A blockchain is built out of a combination of two different “hash-based data structures” (Narayanan, Bonneau, Felten, Miller, & Goldfeder, 2016, p. 64), a hash chain of blocks and a Merkle tree. “In short, the blockchain is a network and a database; it has rules and built-in security; and it maintains internal integrity and its own history” (Depository Trust and Clearing Corporation, 2016, p. 7). In the chain, each block has a pointer to the previous block as well as a pointer to its Merkle tree of transactions. A Merkle tree, sometimes called a hash tree, is a type of tree where each node that has at least one child is marked with a hash of its own children.
Even though blockchain technology can be applied to a wide range of problems, it is not the solution to everything. This technology is best used to solve problems where the parties would prefer to avoid trusting each other. This trustless feature of blockchain thus facilitates an easing of difficulties associated with trade and other ventures.
Difficulties with updating and eliminating errors is a big disadvantage of blockchain technology. The application must be updated on each node of the peer-to-peer network or forked if parts of nodes don’t accept amendments.
A third party is usually needed to validate trust relationships. In the most common example, which is the banking system, a trusted authority is needed, such as a bank, to intermediate transactions, manage accounts, verify balances, and validate transfers. Blockchains then serve to replace the regulatory or central authority. In the case of cryptocurrencies, it replaces the figure of the bank, doing all the validations and guaranteeing the security and veracity of the transactions.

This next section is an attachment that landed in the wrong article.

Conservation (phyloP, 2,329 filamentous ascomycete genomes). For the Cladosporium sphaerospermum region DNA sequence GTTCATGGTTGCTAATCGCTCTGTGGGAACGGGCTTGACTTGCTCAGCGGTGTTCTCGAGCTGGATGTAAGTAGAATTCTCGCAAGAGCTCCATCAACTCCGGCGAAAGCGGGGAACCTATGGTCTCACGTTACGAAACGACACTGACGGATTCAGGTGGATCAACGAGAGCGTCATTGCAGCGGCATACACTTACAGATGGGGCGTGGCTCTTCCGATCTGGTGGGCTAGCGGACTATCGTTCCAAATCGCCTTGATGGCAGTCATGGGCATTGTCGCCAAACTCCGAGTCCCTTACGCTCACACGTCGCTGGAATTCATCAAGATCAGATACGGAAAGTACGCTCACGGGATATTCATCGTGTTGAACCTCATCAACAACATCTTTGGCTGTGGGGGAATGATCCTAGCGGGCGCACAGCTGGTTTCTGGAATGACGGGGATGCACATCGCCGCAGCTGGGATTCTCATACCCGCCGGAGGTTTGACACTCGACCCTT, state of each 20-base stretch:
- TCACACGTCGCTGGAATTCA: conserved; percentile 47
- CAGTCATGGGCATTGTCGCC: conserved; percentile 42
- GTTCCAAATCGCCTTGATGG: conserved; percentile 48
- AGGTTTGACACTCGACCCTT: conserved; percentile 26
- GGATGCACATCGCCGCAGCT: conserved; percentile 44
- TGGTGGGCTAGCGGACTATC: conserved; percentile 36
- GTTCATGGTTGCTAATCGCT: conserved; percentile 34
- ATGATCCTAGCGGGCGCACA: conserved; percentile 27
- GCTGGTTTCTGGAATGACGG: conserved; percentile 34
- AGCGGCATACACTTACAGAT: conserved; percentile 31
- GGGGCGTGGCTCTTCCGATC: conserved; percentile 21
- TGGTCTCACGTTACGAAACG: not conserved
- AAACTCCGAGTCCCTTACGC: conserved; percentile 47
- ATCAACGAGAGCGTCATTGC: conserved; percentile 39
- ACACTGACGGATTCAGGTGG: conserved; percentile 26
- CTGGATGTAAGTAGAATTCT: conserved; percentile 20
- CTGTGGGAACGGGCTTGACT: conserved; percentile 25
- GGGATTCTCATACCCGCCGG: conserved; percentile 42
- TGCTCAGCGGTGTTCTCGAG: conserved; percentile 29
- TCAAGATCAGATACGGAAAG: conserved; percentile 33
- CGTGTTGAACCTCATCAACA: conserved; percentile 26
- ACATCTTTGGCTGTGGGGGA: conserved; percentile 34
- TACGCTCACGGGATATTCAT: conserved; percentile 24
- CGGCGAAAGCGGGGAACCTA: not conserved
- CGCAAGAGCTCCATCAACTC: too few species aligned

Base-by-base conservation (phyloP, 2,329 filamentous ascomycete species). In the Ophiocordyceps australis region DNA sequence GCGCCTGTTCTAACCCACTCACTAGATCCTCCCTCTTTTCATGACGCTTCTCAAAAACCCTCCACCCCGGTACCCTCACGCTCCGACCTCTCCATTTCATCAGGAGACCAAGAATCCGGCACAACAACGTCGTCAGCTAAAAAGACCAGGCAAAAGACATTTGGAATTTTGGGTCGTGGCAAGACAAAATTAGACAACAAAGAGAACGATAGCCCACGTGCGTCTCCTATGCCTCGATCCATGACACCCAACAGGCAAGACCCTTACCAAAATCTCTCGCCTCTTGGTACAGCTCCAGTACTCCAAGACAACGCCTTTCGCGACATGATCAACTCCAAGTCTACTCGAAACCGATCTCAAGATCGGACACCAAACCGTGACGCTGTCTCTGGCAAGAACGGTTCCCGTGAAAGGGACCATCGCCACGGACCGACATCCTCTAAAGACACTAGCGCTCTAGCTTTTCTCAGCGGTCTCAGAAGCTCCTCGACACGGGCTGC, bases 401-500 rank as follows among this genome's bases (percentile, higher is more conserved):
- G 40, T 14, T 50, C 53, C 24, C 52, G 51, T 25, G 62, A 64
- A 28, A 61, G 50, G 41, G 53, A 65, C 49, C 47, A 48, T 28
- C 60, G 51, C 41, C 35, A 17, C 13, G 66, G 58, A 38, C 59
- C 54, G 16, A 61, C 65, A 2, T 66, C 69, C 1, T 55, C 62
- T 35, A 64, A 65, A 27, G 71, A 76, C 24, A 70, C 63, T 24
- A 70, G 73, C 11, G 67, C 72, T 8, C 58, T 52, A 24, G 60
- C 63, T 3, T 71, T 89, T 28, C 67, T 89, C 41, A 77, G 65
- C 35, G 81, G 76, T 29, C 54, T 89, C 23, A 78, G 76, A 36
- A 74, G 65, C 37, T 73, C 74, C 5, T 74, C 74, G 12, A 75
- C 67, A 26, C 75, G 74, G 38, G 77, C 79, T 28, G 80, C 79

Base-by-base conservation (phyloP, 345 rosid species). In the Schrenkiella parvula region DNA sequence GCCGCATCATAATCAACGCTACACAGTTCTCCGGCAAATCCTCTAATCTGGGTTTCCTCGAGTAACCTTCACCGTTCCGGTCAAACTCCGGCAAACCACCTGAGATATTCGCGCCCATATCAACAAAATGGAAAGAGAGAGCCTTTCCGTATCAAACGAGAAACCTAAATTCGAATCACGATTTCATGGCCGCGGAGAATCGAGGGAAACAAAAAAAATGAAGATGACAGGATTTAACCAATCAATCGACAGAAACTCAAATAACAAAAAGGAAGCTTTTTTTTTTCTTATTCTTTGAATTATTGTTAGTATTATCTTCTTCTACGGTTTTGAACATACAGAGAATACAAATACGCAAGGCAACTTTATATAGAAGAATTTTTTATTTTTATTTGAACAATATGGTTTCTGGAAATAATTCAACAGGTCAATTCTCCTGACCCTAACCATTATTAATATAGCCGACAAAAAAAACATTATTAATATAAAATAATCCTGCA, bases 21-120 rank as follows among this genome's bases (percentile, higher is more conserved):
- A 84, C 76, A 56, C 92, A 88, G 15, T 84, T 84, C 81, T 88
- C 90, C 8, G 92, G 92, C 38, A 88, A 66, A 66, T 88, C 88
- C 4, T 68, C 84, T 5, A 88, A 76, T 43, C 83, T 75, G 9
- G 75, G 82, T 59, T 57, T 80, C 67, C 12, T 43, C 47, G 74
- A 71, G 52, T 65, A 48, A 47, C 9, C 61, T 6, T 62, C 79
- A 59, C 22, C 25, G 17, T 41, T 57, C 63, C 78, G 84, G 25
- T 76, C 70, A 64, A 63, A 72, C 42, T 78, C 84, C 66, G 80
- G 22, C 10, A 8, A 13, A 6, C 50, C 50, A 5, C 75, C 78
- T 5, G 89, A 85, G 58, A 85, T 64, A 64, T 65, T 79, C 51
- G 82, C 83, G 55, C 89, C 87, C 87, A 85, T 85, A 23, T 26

For this reason, Blockchain is also known as "The Trust Protocol".
The first work on a cryptographically secured chain of blocks was described in 1991 by Stuart Haber and W. Scott Stornetta. They wanted to implement a system where documents' timestamps could not be tampered with or backdated. In 1992, Bayer, Haber, and Stornetta incorporated Merkle trees to the design, which improved its efficiency by allowing several documents to be collated into one block.
The first blockchain was conceptualized by a person (or group of people) known as Satoshi Nakamoto in 2008. It was implemented the following year by Nakamoto as a core component of the cryptocurrency Bitcoin, where it serves as the public ledger for all transactions on the network. The identity of Satoshi Nakamoto is not known, with some claiming him to be an Australian or Japanese man. Furthermore, Nakamoto introduced the concept of proof of work to ensure a more decentralized trust in the records' security.